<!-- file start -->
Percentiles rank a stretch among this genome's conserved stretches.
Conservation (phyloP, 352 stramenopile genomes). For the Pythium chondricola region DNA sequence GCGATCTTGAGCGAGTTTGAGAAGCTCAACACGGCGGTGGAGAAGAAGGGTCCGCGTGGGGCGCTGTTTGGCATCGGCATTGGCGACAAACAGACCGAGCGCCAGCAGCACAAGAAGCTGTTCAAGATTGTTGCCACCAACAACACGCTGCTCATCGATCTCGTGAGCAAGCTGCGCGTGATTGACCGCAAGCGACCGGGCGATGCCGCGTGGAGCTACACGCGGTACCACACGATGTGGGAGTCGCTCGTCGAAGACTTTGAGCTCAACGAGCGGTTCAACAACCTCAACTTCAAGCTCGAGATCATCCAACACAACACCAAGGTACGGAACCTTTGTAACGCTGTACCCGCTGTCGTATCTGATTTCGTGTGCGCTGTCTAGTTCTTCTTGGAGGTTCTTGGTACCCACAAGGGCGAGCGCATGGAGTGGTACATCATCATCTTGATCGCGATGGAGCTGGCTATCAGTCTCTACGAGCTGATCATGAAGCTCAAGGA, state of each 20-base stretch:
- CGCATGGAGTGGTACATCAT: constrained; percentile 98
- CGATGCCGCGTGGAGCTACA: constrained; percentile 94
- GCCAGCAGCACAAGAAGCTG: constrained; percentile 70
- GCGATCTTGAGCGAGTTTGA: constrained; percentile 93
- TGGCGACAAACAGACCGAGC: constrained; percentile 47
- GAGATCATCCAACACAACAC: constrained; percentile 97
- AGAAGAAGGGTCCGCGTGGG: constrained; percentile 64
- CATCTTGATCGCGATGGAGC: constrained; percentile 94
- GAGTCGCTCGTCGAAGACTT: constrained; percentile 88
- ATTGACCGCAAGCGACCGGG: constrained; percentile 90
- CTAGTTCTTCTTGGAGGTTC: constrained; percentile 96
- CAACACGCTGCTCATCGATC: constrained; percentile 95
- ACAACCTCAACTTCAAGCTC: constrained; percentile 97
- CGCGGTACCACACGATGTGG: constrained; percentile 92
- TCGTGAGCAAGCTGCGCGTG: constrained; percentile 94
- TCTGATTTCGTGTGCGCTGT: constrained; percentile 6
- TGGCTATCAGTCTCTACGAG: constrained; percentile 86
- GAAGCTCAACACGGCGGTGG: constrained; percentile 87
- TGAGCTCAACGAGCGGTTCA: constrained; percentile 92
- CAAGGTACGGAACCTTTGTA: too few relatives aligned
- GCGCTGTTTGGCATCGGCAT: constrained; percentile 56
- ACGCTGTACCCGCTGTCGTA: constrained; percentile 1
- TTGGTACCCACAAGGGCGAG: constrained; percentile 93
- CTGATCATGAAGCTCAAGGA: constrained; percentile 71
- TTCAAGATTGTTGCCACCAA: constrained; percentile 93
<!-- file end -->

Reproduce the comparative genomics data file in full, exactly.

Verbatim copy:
Percentiles rank a stretch among this genome's conserved stretches.
Conservation (phyloP, 352 stramenopile genomes). For the Pythium chondricola region DNA sequence GCGATCTTGAGCGAGTTTGAGAAGCTCAACACGGCGGTGGAGAAGAAGGGTCCGCGTGGGGCGCTGTTTGGCATCGGCATTGGCGACAAACAGACCGAGCGCCAGCAGCACAAGAAGCTGTTCAAGATTGTTGCCACCAACAACACGCTGCTCATCGATCTCGTGAGCAAGCTGCGCGTGATTGACCGCAAGCGACCGGGCGATGCCGCGTGGAGCTACACGCGGTACCACACGATGTGGGAGTCGCTCGTCGAAGACTTTGAGCTCAACGAGCGGTTCAACAACCTCAACTTCAAGCTCGAGATCATCCAACACAACACCAAGGTACGGAACCTTTGTAACGCTGTACCCGCTGTCGTATCTGATTTCGTGTGCGCTGTCTAGTTCTTCTTGGAGGTTCTTGGTACCCACAAGGGCGAGCGCATGGAGTGGTACATCATCATCTTGATCGCGATGGAGCTGGCTATCAGTCTCTACGAGCTGATCATGAAGCTCAAGGA, state of each 20-base stretch:
- CGCATGGAGTGGTACATCAT: constrained; percentile 98
- CGATGCCGCGTGGAGCTACA: constrained; percentile 94
- GCCAGCAGCACAAGAAGCTG: constrained; percentile 70
- GCGATCTTGAGCGAGTTTGA: constrained; percentile 93
- TGGCGACAAACAGACCGAGC: constrained; percentile 47
- GAGATCATCCAACACAACAC: constrained; percentile 97
- AGAAGAAGGGTCCGCGTGGG: constrained; percentile 64
- CATCTTGATCGCGATGGAGC: constrained; percentile 94
- GAGTCGCTCGTCGAAGACTT: constrained; percentile 88
- ATTGACCGCAAGCGACCGGG: constrained; percentile 90
- CTAGTTCTTCTTGGAGGTTC: constrained; percentile 96
- CAACACGCTGCTCATCGATC: constrained; percentile 95
- ACAACCTCAACTTCAAGCTC: constrained; percentile 97
- CGCGGTACCACACGATGTGG: constrained; percentile 92
- TCGTGAGCAAGCTGCGCGTG: constrained; percentile 94
- TCTGATTTCGTGTGCGCTGT: constrained; percentile 6
- TGGCTATCAGTCTCTACGAG: constrained; percentile 86
- GAAGCTCAACACGGCGGTGG: constrained; percentile 87
- TGAGCTCAACGAGCGGTTCA: constrained; percentile 92
- CAAGGTACGGAACCTTTGTA: too few relatives aligned
- GCGCTGTTTGGCATCGGCAT: constrained; percentile 56
- ACGCTGTACCCGCTGTCGTA: constrained; percentile 1
- TTGGTACCCACAAGGGCGAG: constrained; percentile 93
- CTGATCATGAAGCTCAAGGA: constrained; percentile 71
- TTCAAGATTGTTGCCACCAA: constrained; percentile 93